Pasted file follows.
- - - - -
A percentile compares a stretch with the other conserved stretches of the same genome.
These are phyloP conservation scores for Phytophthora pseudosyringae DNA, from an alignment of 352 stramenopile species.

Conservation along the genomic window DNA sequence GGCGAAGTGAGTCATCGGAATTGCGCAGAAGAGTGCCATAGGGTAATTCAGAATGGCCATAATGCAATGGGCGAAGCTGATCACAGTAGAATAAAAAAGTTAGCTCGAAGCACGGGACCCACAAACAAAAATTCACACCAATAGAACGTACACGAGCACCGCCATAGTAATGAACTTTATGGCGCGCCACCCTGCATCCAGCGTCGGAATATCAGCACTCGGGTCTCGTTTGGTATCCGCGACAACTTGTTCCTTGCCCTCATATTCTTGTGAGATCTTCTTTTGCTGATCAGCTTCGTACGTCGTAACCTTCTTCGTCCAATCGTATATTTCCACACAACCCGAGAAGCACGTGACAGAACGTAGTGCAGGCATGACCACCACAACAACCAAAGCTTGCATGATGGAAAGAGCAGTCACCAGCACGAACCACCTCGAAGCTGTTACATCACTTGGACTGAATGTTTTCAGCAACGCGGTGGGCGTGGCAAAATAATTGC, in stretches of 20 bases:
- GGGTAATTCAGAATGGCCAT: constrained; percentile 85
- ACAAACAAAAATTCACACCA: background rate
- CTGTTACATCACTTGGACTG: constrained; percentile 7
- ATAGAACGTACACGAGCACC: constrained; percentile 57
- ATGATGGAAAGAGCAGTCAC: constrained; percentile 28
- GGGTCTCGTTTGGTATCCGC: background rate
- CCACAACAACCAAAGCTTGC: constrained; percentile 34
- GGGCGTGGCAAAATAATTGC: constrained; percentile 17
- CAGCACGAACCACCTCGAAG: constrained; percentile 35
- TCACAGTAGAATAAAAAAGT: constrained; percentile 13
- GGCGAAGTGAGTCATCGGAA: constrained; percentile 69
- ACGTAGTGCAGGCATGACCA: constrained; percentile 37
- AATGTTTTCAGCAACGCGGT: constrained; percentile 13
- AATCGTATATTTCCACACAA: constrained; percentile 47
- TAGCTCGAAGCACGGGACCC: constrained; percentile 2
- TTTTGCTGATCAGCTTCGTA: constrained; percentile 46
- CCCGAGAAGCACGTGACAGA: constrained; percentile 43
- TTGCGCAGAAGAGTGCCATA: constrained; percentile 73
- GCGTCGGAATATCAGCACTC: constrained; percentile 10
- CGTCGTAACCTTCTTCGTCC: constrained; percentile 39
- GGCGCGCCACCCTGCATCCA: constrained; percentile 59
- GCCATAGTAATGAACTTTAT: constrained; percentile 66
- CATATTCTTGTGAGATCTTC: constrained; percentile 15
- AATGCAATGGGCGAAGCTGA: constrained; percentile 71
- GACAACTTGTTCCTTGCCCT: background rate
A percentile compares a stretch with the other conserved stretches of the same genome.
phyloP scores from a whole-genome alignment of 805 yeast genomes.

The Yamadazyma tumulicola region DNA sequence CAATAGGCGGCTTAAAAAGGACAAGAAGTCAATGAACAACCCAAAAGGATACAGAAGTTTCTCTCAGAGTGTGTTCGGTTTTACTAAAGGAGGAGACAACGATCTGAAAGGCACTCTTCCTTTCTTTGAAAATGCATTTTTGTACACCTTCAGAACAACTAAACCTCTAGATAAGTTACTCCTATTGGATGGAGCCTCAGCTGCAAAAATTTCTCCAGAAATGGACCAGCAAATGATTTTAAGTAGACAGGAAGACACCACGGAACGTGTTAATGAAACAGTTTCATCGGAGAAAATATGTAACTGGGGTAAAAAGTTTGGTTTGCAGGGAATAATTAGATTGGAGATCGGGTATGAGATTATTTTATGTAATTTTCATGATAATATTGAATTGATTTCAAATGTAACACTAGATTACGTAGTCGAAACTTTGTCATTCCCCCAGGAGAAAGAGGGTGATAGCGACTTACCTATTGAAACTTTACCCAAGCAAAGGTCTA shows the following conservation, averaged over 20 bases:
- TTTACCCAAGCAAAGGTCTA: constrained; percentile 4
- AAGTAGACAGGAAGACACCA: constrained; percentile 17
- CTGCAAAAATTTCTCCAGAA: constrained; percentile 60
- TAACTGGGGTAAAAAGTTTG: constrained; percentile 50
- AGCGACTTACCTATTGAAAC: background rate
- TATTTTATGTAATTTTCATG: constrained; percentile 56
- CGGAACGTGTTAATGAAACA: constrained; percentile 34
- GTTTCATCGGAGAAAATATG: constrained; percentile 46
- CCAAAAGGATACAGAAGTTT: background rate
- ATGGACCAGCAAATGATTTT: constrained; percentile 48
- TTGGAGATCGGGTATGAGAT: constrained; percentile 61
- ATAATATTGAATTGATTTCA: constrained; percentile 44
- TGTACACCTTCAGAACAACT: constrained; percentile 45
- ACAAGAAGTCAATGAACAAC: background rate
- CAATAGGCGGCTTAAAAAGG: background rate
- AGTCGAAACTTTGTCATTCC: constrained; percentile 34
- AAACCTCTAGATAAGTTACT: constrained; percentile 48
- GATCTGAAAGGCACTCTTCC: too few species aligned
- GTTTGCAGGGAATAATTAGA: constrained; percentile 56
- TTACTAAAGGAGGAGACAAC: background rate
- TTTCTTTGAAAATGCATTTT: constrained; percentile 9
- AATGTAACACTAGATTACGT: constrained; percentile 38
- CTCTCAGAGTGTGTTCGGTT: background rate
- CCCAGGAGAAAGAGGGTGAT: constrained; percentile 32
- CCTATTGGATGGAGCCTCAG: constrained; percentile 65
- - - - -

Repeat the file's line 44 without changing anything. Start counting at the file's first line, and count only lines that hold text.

- TGTACACCTTCAGAACAACT: constrained; percentile 45